This student applied in the 2017/18 application cycle and therefore the selection process at Sheffield may have changed since then. You should read all the information a University sends you about the selection process to get the most up to date details!
Remember to check out the glossary at the bottom of the page for our explanations of all the jargon we medical students like to use!
More about this student
Ethnicity: White British
I went to a comprehensive school that doesn’t regularly send students to medical school.
Course: Standard Undergraduate
In-person MMI interview
Admissions Tests: UCAT
UCAT 1250 Questions Book
Top Tip: Interviews aren’t to catch you out – they’re for you to show off how amazing you are and that you’ll be a great doctor. Good luck!
Before I made my application…
When did you decide you wanted to apply for medical school?
How did you choose what medical schools to apply to?
Didn’t use my 5th option!
The others I chose strategically:
- 1 in a city with problem-based learning
- 1 in a city with integrated learning
- 1 which favoured UCAT scores
- 1 with low admission ratios
- All with dissection (at the time)
What types of work experience did you do?
Hospital shadowing, GP surgery, Care work (e.g. in residential care), Customer service role (voluntary), Customer service role (paid), Teaching disabled children how to read
How much work experience did you do?
A lot – I was an underdog with my background.
An afternoon a week as a hospital volunteer
Hour a week teaching disabled kids how to read
Worked part time every weekend on a tourist farm
How did you find your work experience opportunities?
Through a formal scheme or work experience placement.
During the application process…
What admissions test did you sit?
University Clinical Aptitude Test (UCAT): https://www.ucat.ac.uk/
How did you prepare for your admissions test?
LOTS of questions!
What resources did you use?
Get into medical school – 1250 questions book. Really good.
What type of interview did you do?
MMI: Multiple Mini Interview. This type of interview usually includes several short interviews or ‘stations’ which may involve different types of questions and scenarios. This is different compared to a panel interview, which may cover the same scenarios/types of questions but be a more ‘traditional’ sit-down interview.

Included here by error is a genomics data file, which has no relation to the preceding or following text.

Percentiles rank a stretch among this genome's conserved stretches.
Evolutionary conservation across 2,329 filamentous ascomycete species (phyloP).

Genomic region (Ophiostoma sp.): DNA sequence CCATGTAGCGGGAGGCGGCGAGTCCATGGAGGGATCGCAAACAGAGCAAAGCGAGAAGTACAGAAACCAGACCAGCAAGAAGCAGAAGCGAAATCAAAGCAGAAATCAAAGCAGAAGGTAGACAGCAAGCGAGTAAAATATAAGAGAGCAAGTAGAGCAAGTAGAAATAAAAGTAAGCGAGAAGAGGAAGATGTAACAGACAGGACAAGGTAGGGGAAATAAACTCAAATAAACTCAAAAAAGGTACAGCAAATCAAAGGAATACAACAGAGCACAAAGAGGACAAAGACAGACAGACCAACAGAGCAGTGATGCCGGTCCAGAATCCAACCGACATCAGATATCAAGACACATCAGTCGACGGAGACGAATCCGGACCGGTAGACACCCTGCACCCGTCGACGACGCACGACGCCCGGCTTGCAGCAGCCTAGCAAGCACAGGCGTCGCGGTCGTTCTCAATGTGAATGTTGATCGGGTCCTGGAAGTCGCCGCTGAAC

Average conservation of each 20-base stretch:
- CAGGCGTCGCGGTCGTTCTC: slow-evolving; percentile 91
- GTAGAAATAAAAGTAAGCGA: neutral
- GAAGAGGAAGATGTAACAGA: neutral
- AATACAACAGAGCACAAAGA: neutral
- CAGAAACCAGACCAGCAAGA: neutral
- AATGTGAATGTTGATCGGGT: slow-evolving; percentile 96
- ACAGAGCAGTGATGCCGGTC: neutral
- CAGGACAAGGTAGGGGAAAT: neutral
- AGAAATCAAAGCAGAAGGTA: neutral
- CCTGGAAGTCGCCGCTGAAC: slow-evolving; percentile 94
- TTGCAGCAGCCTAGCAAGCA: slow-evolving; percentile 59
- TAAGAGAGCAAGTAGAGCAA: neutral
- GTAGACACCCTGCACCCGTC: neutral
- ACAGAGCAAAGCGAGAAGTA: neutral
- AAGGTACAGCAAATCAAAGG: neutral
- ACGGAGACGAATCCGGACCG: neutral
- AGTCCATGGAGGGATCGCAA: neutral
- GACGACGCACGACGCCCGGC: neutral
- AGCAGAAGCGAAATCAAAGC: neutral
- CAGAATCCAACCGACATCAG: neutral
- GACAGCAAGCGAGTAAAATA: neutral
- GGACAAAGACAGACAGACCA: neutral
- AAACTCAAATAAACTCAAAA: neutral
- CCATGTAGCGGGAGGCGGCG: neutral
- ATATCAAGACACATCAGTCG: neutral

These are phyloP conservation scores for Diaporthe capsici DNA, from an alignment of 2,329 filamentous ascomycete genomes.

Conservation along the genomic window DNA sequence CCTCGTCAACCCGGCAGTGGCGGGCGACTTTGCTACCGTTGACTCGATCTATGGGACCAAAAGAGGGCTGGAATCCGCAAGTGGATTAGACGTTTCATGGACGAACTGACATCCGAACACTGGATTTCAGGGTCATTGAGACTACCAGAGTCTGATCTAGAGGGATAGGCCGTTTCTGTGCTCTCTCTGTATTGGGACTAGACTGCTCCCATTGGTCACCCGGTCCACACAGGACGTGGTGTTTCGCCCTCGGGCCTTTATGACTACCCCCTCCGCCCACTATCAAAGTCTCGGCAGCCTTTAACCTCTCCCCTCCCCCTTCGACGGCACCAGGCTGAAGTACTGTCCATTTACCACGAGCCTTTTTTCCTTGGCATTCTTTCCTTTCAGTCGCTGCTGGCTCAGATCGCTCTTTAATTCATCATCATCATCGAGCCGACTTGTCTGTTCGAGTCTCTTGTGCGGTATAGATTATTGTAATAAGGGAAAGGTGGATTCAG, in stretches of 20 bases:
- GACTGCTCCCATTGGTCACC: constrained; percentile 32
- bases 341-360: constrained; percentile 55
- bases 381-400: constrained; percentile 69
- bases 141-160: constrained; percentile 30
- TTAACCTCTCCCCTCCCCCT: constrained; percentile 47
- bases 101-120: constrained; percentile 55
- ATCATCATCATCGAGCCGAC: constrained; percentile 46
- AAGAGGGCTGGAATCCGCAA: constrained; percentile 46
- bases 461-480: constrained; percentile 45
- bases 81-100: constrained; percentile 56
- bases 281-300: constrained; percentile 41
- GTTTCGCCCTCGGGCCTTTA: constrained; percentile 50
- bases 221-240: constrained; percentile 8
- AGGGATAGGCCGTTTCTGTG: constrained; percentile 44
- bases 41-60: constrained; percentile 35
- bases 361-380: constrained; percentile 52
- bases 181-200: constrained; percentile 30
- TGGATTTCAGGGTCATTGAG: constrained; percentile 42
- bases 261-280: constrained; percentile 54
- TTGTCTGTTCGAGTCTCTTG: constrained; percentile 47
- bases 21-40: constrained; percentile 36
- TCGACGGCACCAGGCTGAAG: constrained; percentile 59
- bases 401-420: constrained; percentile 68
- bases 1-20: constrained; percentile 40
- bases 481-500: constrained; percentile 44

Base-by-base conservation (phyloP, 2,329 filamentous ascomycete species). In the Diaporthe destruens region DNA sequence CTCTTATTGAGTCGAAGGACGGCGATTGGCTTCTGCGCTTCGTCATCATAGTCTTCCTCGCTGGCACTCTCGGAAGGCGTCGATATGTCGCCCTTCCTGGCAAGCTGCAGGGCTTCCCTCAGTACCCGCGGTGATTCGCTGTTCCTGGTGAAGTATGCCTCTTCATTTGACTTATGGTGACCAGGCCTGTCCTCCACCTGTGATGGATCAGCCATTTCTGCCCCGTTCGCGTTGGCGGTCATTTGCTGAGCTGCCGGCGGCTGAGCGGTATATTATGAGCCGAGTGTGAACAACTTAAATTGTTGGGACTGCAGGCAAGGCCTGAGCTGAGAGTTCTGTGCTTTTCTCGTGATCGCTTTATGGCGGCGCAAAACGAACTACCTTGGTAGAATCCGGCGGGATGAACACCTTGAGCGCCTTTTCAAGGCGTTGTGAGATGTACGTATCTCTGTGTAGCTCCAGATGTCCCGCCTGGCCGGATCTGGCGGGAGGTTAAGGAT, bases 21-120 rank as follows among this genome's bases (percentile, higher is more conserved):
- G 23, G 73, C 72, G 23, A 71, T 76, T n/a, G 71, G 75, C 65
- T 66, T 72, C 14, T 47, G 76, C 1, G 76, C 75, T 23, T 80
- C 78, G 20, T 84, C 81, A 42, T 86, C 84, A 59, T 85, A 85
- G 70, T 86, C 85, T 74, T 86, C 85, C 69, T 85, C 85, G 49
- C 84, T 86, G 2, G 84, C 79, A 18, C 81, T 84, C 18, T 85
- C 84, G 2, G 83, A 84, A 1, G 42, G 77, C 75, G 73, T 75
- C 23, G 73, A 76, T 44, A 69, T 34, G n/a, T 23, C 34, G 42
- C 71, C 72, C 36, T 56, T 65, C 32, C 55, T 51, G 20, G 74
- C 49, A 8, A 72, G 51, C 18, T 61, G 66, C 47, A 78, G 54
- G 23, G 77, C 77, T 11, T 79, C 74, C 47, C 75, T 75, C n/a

How did you prepare for your interview?
Had notifications on on BBC health and for the university I had an interview at. Looked on online forums for other people who had successfully got into the medical school. Researched the medical school format itself.
What happened in your interview?
I found after the first or second station I got into the zone and it was all good. Reflected on my work experiences (definitely keep a notebook/log of these!) and in general was just a happy, friendly person.
Books: Don’t worry if you’ve not been able to find this particular book or afford to pay for it. You might be able to find secondhand copies online which are usually much cheaper, or at your local library (sometimes, libraries will order in books that you’ve requested, so check out this as a possibility too!). Bear in mind that some books may become out of date, so make sure you check when they were published, and if any changes to the relevant admissions tests/interviews have been made since then.
Online forums: Online forums can be great spaces to find advice and first-hand knowledge, but remember that it may not always be the most trustworthy source of information. Take what you read with a pinch of salt.